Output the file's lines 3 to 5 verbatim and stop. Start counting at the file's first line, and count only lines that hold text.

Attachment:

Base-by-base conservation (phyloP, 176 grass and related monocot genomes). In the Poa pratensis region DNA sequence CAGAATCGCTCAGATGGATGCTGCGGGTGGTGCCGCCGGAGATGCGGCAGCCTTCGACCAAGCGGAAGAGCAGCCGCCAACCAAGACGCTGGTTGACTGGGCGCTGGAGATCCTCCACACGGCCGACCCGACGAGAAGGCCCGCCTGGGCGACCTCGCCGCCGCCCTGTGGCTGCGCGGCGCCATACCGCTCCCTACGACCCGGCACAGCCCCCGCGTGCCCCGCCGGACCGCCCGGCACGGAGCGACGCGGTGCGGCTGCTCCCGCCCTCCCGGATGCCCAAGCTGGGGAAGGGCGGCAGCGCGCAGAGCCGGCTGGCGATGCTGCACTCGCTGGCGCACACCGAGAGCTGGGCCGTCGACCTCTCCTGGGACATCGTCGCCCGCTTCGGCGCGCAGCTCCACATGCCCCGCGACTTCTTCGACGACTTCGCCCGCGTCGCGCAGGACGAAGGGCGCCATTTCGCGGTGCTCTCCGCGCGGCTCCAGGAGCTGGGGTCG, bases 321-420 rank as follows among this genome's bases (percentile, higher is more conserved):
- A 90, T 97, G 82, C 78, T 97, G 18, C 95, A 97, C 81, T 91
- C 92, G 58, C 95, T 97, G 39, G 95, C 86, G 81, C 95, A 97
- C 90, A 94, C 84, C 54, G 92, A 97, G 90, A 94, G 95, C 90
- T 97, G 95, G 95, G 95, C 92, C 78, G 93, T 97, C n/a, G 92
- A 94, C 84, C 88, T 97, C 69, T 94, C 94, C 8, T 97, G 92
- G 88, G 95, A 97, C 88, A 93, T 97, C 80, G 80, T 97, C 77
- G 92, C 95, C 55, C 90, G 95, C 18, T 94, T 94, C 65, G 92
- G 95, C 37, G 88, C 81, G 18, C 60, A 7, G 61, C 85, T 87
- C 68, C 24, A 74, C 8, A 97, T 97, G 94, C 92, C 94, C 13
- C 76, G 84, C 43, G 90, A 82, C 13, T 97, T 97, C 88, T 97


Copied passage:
- C 92, G 58, C 95, T 97, G 39, G 95, C 86, G 81, C 95, A 97
- C 90, A 94, C 84, C 54, G 92, A 97, G 90, A 94, G 95, C 90
- T 97, G 95, G 95, G 95, C 92, C 78, G 93, T 97, C n/a, G 92